Estate Agents London say House prices on Collision course



Bear with us during the following comparisons supplied by our friendly news hounds at The Telegraph. Apparently the optimistic London estate agents rally on the point that the prices are still in flux, Upwards no doubt and you have to read this in conjunction with the next tit bit that follows.
House prices are now 1.1pc higher than they were a year ago, marking the fastest annual increase seen since November 2011. Prices edged up 0.4pc month-on-month in May to reach £167,912 on average, the building society said (which one, we wonder?).
The study is the latest in a string of reports which have pointed to returning confidence in the housing market in 2013 as borrowers find it easier to access a mortgage.
The number of mortgages on the market has increased sharply since the Government launched a scheme called Funding for Lending last August, which has given lenders access to cheap finance to help borrowers. Lenders have been slashing their rates and they have also reported increased numbers of first-time buyers entering the market, including those hunting for houses for sale in Shoreditch.
Government schemes called New Buy and Help to Buy have also been introduced to specifically give people with smaller deposits a helping hand.
Robert Gardner, a chief economist, said: "A number of factors are likely to be contributing to the pick up in activity. "There has been an improvement in the availability and a reduction in the cost of credit, partly as a result of policy measures, such as the Funding for Lending Scheme. (How awkward, they fund the lenders, why not just fund the borrower and save a heck of a lot of middle person rake off on top. Sorry, that's Govt. for you.)
"Indeed, mortgage rates have fallen back towards all time lows in recent months.
"With the UK returning to growth in the first quarter of 2013, the improvement in wider economic conditions may also be playing a role in boosting sentiment."


Mr Gardner said the ongoing low interest rates combined with Government policy provided reasons for "optimism" that activity would continue to gather pace in the coming months.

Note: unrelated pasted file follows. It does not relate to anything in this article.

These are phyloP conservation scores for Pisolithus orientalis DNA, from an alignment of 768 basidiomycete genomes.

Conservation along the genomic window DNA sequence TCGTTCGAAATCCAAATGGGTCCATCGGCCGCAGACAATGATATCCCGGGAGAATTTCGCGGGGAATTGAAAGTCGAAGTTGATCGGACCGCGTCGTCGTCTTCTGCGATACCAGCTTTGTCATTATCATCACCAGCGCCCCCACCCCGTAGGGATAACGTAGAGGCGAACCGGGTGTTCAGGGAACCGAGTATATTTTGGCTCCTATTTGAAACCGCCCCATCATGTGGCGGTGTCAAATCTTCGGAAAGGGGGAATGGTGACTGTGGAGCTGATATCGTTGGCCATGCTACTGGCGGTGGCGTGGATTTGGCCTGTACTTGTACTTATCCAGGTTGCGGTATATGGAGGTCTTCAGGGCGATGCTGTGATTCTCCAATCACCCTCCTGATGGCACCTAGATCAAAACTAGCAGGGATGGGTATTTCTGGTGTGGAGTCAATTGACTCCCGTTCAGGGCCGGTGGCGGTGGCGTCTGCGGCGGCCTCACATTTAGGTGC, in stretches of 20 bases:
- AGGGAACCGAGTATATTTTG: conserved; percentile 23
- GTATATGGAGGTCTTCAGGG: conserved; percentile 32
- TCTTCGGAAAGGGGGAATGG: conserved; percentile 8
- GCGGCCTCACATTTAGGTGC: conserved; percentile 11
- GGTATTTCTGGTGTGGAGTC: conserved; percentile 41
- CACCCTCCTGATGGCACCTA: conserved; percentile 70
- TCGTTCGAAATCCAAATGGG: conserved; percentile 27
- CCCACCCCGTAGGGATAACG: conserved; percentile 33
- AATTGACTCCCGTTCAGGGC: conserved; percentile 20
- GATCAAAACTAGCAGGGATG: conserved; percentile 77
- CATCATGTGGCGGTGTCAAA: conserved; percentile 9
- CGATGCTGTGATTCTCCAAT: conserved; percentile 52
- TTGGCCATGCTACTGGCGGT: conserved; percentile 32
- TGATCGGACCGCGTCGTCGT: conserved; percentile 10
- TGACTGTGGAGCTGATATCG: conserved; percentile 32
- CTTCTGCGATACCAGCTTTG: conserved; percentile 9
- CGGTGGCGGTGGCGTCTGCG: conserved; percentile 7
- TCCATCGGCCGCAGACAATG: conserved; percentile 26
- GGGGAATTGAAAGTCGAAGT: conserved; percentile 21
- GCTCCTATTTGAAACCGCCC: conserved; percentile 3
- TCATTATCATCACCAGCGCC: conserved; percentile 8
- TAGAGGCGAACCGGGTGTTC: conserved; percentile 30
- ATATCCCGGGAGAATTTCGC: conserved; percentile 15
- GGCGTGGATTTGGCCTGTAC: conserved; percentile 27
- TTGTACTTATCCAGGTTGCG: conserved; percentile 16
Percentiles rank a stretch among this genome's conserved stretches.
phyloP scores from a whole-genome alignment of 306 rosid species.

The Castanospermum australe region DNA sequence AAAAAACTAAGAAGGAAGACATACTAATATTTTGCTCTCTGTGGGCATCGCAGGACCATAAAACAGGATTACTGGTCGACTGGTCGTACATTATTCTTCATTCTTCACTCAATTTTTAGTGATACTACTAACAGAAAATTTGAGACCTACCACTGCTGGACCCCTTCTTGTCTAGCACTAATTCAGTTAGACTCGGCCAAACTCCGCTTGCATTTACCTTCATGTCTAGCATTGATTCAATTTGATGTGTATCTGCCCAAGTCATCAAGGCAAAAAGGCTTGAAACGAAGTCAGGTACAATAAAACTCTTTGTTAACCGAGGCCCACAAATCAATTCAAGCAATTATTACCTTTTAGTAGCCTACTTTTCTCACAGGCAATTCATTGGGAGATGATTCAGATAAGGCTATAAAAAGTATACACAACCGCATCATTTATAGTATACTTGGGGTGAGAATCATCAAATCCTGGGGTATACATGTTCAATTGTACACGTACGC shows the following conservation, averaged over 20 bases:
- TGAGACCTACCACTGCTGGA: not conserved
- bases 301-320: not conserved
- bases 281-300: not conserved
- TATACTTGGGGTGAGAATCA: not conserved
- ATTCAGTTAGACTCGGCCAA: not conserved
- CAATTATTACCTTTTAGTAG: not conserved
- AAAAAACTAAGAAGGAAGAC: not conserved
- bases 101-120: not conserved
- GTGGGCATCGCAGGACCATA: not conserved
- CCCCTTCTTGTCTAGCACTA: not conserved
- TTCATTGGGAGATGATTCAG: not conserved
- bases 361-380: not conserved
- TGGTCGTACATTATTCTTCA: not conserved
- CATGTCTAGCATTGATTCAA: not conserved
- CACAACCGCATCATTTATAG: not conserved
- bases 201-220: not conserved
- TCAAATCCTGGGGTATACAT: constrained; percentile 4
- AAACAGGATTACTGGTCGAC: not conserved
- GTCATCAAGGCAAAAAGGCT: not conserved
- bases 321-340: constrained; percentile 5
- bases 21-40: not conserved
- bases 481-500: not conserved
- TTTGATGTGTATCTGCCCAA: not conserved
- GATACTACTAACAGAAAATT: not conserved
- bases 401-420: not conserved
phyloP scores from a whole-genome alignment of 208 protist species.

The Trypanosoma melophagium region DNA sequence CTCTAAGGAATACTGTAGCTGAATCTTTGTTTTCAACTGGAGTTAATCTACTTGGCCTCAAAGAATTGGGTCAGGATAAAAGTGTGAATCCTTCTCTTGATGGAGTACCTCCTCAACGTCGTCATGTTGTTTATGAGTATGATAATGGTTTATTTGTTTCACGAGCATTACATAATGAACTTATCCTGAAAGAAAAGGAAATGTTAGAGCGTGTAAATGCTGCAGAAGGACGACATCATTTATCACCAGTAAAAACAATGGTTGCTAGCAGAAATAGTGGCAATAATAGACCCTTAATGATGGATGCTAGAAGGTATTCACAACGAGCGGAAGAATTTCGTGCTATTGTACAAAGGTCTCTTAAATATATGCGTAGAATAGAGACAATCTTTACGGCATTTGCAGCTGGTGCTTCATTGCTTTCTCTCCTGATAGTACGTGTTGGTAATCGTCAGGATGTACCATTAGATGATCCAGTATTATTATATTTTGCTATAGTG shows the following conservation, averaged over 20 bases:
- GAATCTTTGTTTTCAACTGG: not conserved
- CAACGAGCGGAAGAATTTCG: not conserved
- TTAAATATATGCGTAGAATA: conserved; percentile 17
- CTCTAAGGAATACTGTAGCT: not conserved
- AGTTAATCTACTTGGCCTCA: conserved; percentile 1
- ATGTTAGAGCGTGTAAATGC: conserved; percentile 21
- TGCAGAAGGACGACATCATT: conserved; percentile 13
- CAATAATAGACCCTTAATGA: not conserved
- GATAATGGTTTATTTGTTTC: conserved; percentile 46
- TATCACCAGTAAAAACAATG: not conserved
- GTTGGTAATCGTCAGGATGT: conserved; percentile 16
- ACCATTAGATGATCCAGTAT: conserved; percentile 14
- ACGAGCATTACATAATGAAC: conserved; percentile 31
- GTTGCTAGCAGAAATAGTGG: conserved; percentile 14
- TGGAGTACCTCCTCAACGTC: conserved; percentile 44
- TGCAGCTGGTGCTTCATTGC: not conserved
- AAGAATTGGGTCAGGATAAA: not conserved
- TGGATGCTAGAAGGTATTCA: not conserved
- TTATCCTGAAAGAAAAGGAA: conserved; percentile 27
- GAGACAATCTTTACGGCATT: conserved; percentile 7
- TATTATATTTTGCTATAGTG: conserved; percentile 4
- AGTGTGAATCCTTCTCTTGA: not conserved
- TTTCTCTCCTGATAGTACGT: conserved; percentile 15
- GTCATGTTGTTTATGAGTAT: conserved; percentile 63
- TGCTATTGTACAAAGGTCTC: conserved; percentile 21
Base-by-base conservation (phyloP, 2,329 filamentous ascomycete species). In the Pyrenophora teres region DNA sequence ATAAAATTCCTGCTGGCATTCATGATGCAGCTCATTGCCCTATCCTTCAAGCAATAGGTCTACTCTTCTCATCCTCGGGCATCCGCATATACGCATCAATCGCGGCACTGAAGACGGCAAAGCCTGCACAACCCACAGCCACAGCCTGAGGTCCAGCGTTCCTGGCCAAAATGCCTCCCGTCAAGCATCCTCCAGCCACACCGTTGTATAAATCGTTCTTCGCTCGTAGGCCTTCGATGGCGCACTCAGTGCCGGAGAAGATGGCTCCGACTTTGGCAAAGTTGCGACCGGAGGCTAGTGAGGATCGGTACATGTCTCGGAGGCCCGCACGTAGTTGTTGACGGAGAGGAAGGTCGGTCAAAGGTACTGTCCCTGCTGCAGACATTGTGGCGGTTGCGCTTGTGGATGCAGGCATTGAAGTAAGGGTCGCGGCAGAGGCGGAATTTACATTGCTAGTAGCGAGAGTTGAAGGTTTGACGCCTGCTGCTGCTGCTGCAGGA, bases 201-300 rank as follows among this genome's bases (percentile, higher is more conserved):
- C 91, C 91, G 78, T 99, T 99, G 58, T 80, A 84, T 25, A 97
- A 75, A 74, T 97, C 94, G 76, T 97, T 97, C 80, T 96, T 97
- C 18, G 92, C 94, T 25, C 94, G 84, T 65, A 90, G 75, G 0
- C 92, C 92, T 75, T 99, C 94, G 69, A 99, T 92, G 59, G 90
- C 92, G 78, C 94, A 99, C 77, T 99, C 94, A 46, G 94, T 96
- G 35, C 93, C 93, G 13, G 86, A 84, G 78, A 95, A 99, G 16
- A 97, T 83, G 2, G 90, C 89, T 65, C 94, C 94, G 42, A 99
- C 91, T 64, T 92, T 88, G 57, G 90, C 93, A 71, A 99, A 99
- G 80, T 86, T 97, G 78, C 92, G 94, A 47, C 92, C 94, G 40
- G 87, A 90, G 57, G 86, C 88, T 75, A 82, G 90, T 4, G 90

But he cautioned that progress was likely to be gradual, with a continued tough jobs market and pressure on household budgets.
"In real terms, average weekly wages have been falling for some time and are now back at the level prevailing in late 2003," he said.
That is bloody TEN YEARS ago, how do they manage to still speak of optimism? The wages fall back 10 years while the property prices have reached all time highs and not even slowing down!!


Flying in the face of this eminent good sense is the Government’s Help-to-Buy scheme, which “experts” are relying on to restore the insanity that has until recently constituted the British housing market, this mortgage lending on a Disneyland & Mickey Mouse scale which will prop up grossly inflated property prices, thus drawing millions of ordinary working people into unsustainable debt. (SEE what we meant above?)
As Janet Daley said in her article: “Let’s chant the following sentences all together, shall we? Property prices in this country are too high: they are completely out of sync with ordinary earnings. Many, many people – especially the young, and possibly the old – should not be pressured into owning their own homes: for them renting would be a far better option and furthermore just to compound the heresy, a reduction in home ownership might be better for the economy.”
Which will suit the estate agents in Islington who have a book full of houses to rent in Islington.